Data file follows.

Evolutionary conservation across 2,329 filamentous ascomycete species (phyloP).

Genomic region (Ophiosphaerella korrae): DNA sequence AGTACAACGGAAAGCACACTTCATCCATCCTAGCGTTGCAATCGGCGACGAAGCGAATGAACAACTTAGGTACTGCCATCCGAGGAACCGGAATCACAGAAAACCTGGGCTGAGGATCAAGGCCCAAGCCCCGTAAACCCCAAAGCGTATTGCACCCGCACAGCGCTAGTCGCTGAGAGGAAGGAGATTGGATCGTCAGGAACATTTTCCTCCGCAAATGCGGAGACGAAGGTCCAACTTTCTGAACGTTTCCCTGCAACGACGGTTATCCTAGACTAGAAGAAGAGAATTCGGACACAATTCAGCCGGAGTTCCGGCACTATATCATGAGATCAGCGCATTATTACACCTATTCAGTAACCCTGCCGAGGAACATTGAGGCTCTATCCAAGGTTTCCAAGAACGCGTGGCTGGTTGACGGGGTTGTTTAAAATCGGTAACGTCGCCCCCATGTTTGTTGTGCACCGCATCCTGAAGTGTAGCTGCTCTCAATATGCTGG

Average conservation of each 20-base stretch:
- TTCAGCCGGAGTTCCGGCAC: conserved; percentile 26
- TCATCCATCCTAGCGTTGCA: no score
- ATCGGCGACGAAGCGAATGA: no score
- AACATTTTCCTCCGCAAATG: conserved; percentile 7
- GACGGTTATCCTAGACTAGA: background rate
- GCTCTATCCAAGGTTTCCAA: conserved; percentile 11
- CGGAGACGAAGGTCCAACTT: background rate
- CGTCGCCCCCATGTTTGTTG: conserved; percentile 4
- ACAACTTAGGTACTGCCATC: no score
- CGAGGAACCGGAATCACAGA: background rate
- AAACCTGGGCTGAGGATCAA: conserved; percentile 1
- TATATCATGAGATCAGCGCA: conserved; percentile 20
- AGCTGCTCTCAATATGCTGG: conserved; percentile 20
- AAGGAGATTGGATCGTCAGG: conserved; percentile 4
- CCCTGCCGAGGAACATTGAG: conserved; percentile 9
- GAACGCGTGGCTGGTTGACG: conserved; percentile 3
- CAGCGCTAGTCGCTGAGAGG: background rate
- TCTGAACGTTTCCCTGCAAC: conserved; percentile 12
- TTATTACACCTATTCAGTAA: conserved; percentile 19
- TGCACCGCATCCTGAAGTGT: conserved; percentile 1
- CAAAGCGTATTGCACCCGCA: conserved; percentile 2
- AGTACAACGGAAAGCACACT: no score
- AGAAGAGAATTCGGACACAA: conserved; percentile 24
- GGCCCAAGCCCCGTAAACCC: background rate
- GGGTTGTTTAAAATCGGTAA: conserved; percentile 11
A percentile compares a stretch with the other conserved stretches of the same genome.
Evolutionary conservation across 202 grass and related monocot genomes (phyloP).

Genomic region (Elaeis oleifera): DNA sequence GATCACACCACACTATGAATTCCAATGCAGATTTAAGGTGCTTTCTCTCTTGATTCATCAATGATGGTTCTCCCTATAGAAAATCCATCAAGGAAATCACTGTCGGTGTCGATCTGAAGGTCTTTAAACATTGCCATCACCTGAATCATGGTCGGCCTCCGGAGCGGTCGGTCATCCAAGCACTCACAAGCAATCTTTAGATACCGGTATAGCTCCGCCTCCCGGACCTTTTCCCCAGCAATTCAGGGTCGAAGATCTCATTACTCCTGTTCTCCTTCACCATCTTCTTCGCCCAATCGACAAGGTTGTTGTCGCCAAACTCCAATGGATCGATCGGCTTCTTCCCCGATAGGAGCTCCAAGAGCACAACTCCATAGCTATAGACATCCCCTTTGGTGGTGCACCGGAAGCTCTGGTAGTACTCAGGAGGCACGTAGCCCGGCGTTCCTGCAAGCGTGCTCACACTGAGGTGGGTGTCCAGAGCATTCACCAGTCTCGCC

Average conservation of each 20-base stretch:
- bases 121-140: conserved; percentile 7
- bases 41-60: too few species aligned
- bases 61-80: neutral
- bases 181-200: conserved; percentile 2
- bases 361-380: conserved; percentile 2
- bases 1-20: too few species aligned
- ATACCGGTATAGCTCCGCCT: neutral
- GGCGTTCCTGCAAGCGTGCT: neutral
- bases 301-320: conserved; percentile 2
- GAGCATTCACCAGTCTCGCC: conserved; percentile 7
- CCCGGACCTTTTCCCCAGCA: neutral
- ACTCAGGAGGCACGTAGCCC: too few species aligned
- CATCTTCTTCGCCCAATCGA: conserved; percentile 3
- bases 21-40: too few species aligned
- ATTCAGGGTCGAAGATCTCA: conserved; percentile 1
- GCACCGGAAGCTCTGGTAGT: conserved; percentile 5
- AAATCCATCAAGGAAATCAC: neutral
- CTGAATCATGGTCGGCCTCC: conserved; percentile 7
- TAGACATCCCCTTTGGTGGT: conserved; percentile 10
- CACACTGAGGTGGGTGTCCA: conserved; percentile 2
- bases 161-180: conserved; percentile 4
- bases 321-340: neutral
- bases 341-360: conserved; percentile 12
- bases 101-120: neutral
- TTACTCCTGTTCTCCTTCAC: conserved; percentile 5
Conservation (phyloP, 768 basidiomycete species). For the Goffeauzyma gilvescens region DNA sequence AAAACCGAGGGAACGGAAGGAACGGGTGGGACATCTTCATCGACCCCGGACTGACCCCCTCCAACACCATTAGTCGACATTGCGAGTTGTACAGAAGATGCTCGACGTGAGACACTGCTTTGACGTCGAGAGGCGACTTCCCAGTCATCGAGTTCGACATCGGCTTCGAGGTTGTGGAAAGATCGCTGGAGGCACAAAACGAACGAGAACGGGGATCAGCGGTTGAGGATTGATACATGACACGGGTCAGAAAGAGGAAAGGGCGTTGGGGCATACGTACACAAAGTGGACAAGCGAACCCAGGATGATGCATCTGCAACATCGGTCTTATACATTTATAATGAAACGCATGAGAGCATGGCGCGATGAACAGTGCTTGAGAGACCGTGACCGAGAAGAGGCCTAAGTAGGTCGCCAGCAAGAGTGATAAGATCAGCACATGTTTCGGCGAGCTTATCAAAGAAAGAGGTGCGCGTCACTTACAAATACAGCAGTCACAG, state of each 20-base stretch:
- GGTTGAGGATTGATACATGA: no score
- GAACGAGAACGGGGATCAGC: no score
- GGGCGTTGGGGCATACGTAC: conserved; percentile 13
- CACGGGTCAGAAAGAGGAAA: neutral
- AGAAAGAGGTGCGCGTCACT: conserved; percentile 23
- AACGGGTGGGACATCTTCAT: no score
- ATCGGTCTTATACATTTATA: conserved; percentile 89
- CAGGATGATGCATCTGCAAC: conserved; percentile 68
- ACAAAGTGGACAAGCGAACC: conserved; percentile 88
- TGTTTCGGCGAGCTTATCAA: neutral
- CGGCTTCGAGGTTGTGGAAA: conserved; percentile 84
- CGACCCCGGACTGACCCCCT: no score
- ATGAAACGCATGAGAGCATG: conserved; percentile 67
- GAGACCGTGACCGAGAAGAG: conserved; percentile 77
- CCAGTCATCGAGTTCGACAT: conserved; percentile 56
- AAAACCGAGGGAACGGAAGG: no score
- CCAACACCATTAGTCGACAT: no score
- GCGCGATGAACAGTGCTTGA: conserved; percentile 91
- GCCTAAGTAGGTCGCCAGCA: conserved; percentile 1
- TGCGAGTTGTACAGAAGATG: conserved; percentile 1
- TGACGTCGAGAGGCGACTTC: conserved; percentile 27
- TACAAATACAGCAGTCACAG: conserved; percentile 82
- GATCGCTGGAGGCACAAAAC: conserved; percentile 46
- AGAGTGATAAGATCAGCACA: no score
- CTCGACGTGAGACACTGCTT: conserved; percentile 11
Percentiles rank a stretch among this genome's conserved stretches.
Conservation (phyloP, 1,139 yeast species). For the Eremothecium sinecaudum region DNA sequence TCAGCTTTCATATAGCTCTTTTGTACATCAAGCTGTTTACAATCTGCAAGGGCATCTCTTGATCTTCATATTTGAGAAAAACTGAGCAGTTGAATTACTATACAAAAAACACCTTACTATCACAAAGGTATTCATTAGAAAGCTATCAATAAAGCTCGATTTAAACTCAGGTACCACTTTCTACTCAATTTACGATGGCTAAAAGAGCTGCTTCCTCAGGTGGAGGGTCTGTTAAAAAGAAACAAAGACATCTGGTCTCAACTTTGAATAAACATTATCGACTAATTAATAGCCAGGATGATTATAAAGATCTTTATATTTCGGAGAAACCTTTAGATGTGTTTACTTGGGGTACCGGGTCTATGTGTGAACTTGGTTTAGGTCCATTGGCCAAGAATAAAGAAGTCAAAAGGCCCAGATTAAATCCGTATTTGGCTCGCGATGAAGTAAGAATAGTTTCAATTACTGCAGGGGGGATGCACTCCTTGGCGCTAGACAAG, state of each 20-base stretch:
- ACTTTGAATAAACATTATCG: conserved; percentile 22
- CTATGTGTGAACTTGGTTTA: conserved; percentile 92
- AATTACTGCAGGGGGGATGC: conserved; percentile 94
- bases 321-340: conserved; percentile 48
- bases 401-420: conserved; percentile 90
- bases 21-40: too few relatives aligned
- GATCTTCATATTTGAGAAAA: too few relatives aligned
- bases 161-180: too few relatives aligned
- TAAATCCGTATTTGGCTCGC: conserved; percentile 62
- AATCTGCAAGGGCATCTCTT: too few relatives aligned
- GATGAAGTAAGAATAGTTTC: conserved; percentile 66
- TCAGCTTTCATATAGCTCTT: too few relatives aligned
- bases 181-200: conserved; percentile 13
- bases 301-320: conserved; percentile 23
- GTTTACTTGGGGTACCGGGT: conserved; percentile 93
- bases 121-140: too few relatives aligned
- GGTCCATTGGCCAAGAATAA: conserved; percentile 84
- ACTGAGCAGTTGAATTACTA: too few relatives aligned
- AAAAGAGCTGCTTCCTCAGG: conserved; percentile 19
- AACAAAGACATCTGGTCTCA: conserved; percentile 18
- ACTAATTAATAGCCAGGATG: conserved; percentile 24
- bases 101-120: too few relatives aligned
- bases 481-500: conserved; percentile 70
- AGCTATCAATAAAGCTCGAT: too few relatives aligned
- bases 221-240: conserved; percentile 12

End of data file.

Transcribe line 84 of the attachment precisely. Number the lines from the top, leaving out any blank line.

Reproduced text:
Percentiles rank a stretch among this genome's conserved stretches.